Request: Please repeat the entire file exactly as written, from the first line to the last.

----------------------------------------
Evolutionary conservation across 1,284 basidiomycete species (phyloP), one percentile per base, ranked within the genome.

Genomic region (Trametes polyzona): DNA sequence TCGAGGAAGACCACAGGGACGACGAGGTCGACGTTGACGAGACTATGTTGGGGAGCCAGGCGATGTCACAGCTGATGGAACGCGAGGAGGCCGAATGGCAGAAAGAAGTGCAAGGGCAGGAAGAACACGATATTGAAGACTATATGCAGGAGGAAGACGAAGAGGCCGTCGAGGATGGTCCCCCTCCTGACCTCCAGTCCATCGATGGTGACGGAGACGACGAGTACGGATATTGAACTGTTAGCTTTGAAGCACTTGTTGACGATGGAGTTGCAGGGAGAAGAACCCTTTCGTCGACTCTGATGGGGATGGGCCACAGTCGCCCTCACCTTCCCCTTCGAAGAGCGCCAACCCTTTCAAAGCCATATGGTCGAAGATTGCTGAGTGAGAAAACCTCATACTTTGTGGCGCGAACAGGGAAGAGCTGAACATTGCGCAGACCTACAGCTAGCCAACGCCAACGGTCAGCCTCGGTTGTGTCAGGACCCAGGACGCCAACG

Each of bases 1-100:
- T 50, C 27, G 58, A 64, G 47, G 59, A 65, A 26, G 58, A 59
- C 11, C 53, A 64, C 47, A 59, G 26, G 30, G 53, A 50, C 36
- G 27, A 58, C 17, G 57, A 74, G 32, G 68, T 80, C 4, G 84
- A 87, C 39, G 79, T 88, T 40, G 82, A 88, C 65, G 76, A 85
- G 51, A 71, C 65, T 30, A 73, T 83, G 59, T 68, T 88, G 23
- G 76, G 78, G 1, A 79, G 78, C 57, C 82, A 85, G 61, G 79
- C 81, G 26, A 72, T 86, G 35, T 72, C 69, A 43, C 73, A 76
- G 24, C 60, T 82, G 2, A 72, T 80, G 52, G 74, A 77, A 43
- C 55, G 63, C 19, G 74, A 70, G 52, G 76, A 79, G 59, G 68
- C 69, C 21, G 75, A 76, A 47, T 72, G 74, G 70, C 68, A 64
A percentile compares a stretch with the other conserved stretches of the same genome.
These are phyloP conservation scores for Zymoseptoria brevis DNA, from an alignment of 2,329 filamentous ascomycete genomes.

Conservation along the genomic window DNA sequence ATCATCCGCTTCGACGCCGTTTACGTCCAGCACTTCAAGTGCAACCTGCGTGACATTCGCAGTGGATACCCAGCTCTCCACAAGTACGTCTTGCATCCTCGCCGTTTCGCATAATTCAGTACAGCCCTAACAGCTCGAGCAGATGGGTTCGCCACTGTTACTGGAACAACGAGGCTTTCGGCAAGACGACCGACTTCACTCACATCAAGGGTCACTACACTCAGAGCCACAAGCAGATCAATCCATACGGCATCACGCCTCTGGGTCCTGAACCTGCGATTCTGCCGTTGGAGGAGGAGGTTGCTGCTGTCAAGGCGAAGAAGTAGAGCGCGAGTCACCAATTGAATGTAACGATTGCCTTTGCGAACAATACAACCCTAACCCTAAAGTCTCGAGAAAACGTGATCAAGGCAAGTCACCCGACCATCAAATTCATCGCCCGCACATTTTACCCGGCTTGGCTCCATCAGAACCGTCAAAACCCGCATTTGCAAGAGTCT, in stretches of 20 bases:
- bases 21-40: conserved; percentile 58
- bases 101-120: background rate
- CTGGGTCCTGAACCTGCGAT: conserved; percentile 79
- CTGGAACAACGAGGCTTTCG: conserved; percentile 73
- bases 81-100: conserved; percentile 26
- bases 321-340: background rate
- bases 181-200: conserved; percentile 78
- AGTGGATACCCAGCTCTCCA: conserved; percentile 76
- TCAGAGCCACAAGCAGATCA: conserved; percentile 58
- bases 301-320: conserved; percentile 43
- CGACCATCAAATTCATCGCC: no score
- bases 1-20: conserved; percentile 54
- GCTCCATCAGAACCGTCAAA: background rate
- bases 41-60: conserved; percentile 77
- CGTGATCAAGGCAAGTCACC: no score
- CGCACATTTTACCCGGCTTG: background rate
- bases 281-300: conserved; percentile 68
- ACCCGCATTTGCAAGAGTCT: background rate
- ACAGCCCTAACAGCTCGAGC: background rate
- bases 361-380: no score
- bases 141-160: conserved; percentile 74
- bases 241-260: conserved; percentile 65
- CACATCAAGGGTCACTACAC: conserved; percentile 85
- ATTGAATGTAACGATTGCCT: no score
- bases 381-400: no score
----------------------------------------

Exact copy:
Evolutionary conservation across 1,284 basidiomycete species (phyloP), one percentile per base, ranked within the genome.

Genomic region (Trametes polyzona): DNA sequence TCGAGGAAGACCACAGGGACGACGAGGTCGACGTTGACGAGACTATGTTGGGGAGCCAGGCGATGTCACAGCTGATGGAACGCGAGGAGGCCGAATGGCAGAAAGAAGTGCAAGGGCAGGAAGAACACGATATTGAAGACTATATGCAGGAGGAAGACGAAGAGGCCGTCGAGGATGGTCCCCCTCCTGACCTCCAGTCCATCGATGGTGACGGAGACGACGAGTACGGATATTGAACTGTTAGCTTTGAAGCACTTGTTGACGATGGAGTTGCAGGGAGAAGAACCCTTTCGTCGACTCTGATGGGGATGGGCCACAGTCGCCCTCACCTTCCCCTTCGAAGAGCGCCAACCCTTTCAAAGCCATATGGTCGAAGATTGCTGAGTGAGAAAACCTCATACTTTGTGGCGCGAACAGGGAAGAGCTGAACATTGCGCAGACCTACAGCTAGCCAACGCCAACGGTCAGCCTCGGTTGTGTCAGGACCCAGGACGCCAACG

Each of bases 1-100:
- T 50, C 27, G 58, A 64, G 47, G 59, A 65, A 26, G 58, A 59
- C 11, C 53, A 64, C 47, A 59, G 26, G 30, G 53, A 50, C 36
- G 27, A 58, C 17, G 57, A 74, G 32, G 68, T 80, C 4, G 84
- A 87, C 39, G 79, T 88, T 40, G 82, A 88, C 65, G 76, A 85
- G 51, A 71, C 65, T 30, A 73, T 83, G 59, T 68, T 88, G 23
- G 76, G 78, G 1, A 79, G 78, C 57, C 82, A 85, G 61, G 79
- C 81, G 26, A 72, T 86, G 35, T 72, C 69, A 43, C 73, A 76
- G 24, C 60, T 82, G 2, A 72, T 80, G 52, G 74, A 77, A 43
- C 55, G 63, C 19, G 74, A 70, G 52, G 76, A 79, G 59, G 68
- C 69, C 21, G 75, A 76, A 47, T 72, G 74, G 70, C 68, A 64
A percentile compares a stretch with the other conserved stretches of the same genome.
These are phyloP conservation scores for Zymoseptoria brevis DNA, from an alignment of 2,329 filamentous ascomycete genomes.

Conservation along the genomic window DNA sequence ATCATCCGCTTCGACGCCGTTTACGTCCAGCACTTCAAGTGCAACCTGCGTGACATTCGCAGTGGATACCCAGCTCTCCACAAGTACGTCTTGCATCCTCGCCGTTTCGCATAATTCAGTACAGCCCTAACAGCTCGAGCAGATGGGTTCGCCACTGTTACTGGAACAACGAGGCTTTCGGCAAGACGACCGACTTCACTCACATCAAGGGTCACTACACTCAGAGCCACAAGCAGATCAATCCATACGGCATCACGCCTCTGGGTCCTGAACCTGCGATTCTGCCGTTGGAGGAGGAGGTTGCTGCTGTCAAGGCGAAGAAGTAGAGCGCGAGTCACCAATTGAATGTAACGATTGCCTTTGCGAACAATACAACCCTAACCCTAAAGTCTCGAGAAAACGTGATCAAGGCAAGTCACCCGACCATCAAATTCATCGCCCGCACATTTTACCCGGCTTGGCTCCATCAGAACCGTCAAAACCCGCATTTGCAAGAGTCT, in stretches of 20 bases:
- bases 21-40: conserved; percentile 58
- bases 101-120: background rate
- CTGGGTCCTGAACCTGCGAT: conserved; percentile 79
- CTGGAACAACGAGGCTTTCG: conserved; percentile 73
- bases 81-100: conserved; percentile 26
- bases 321-340: background rate
- bases 181-200: conserved; percentile 78
- AGTGGATACCCAGCTCTCCA: conserved; percentile 76
- TCAGAGCCACAAGCAGATCA: conserved; percentile 58
- bases 301-320: conserved; percentile 43
- CGACCATCAAATTCATCGCC: no score
- bases 1-20: conserved; percentile 54
- GCTCCATCAGAACCGTCAAA: background rate
- bases 41-60: conserved; percentile 77
- CGTGATCAAGGCAAGTCACC: no score
- CGCACATTTTACCCGGCTTG: background rate
- bases 281-300: conserved; percentile 68
- ACCCGCATTTGCAAGAGTCT: background rate
- ACAGCCCTAACAGCTCGAGC: background rate
- bases 361-380: no score
- bases 141-160: conserved; percentile 74
- bases 241-260: conserved; percentile 65
- CACATCAAGGGTCACTACAC: conserved; percentile 85
- ATTGAATGTAACGATTGCCT: no score
- bases 381-400: no score